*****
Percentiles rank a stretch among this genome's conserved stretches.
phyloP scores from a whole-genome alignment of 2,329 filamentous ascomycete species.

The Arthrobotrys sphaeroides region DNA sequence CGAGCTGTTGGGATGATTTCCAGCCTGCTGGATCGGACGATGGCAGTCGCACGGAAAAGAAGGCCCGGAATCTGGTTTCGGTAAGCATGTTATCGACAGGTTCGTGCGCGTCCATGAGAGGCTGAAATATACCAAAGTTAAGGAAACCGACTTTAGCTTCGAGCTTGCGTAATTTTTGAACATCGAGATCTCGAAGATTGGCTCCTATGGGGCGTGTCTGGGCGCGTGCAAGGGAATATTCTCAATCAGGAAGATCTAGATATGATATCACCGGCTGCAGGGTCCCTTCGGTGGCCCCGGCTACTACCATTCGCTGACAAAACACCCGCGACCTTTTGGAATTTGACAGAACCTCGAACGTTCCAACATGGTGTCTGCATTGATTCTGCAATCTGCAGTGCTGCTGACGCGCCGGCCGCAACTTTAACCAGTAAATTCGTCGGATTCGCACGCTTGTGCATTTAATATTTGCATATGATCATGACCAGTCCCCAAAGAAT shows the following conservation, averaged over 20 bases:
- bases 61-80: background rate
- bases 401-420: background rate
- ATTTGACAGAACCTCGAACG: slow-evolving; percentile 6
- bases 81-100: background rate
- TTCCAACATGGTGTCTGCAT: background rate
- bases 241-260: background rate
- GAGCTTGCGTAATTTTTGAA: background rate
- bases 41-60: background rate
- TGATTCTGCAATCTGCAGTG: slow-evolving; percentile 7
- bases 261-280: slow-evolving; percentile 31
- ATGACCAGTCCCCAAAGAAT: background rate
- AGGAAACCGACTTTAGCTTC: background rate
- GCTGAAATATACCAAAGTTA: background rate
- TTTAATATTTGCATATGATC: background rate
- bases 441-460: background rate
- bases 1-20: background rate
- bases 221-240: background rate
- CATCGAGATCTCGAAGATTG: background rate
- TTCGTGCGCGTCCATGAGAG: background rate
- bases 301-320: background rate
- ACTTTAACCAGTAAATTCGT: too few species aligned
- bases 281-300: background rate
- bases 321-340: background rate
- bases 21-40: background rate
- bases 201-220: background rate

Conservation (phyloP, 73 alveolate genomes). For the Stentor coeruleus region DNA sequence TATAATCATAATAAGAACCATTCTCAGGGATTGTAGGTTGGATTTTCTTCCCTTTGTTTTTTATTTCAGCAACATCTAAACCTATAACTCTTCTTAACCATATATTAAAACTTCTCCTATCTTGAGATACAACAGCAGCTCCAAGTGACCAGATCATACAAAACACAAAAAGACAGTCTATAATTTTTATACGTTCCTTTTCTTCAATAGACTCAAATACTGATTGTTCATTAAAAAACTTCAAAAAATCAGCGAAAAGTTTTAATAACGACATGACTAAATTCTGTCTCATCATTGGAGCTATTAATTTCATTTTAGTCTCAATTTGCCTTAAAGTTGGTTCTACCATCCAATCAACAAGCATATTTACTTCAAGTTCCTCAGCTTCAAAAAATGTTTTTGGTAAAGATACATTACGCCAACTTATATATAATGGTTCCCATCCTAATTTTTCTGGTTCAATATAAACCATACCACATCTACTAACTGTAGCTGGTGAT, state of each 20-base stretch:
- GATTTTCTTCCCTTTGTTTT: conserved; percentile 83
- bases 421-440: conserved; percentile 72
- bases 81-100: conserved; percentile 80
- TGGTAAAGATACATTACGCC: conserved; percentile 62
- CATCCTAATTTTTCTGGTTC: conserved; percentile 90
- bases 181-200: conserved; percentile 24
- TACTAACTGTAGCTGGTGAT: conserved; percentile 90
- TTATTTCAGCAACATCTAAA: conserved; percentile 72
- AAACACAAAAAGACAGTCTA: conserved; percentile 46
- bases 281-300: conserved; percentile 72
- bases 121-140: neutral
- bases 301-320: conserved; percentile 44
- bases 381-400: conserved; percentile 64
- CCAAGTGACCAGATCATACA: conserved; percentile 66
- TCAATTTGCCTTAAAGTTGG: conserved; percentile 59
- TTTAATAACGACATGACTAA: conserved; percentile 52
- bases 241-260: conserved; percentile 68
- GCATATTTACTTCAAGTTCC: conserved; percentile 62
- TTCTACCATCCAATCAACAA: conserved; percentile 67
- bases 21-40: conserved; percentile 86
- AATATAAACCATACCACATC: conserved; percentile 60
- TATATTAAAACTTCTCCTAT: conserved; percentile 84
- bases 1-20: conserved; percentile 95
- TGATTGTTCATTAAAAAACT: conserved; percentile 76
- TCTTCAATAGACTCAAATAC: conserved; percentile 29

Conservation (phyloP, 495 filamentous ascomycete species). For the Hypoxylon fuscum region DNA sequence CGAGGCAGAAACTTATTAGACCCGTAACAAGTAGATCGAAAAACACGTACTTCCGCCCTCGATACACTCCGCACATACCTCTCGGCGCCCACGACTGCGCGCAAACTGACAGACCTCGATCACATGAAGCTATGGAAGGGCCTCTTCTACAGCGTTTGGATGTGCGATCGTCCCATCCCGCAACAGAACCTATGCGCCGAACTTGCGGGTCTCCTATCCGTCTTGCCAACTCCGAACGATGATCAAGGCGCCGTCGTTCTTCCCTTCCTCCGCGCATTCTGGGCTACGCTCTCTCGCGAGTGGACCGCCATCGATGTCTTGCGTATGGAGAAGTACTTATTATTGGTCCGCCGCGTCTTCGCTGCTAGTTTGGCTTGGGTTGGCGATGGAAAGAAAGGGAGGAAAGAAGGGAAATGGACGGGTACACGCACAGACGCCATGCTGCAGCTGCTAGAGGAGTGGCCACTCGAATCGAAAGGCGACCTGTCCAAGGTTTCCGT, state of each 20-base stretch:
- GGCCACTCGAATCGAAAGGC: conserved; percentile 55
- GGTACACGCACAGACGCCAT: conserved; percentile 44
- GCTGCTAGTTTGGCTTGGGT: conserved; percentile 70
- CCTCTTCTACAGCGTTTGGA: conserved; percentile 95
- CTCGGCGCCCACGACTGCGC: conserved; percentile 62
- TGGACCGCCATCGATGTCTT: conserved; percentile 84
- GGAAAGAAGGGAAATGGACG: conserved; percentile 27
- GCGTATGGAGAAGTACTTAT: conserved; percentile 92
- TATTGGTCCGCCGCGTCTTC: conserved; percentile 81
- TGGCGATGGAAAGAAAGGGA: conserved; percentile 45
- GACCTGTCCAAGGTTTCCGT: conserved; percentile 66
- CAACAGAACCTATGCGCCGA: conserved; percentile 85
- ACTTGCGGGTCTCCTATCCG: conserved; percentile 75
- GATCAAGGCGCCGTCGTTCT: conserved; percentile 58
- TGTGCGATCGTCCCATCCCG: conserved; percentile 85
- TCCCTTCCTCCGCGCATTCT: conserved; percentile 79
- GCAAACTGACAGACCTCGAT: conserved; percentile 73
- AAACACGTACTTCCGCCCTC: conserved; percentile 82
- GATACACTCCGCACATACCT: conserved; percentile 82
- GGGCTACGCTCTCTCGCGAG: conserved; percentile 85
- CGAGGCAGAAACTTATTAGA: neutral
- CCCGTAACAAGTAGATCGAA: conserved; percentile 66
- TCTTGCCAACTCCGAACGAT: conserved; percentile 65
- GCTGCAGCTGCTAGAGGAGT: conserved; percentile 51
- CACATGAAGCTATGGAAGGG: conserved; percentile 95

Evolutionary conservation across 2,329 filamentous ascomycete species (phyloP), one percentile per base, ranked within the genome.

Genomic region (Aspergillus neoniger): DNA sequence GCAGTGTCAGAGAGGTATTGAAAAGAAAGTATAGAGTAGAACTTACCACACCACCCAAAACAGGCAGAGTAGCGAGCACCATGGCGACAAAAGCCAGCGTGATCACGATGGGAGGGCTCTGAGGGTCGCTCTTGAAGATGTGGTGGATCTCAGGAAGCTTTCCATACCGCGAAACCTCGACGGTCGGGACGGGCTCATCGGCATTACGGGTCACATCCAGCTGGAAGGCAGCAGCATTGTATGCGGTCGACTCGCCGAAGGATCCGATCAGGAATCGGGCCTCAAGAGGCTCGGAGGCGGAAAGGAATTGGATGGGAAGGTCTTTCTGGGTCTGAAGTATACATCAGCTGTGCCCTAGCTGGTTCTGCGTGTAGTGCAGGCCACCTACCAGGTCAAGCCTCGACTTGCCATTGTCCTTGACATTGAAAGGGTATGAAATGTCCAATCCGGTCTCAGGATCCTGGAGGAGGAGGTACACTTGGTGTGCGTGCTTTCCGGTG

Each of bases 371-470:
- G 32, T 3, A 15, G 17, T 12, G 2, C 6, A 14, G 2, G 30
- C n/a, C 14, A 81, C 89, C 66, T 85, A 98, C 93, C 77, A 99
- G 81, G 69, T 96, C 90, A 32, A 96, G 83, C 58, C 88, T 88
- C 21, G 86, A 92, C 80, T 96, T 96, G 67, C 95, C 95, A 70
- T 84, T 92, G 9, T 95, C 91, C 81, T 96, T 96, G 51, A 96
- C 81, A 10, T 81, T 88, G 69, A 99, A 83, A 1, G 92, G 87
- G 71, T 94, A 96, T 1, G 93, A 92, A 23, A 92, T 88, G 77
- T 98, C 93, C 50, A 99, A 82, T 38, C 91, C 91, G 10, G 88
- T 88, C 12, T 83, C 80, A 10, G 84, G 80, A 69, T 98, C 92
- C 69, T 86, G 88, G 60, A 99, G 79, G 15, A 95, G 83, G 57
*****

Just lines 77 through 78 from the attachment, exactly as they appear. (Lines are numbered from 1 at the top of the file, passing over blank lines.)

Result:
- CCCGTAACAAGTAGATCGAA: conserved; percentile 66
- TCTTGCCAACTCCGAACGAT: conserved; percentile 65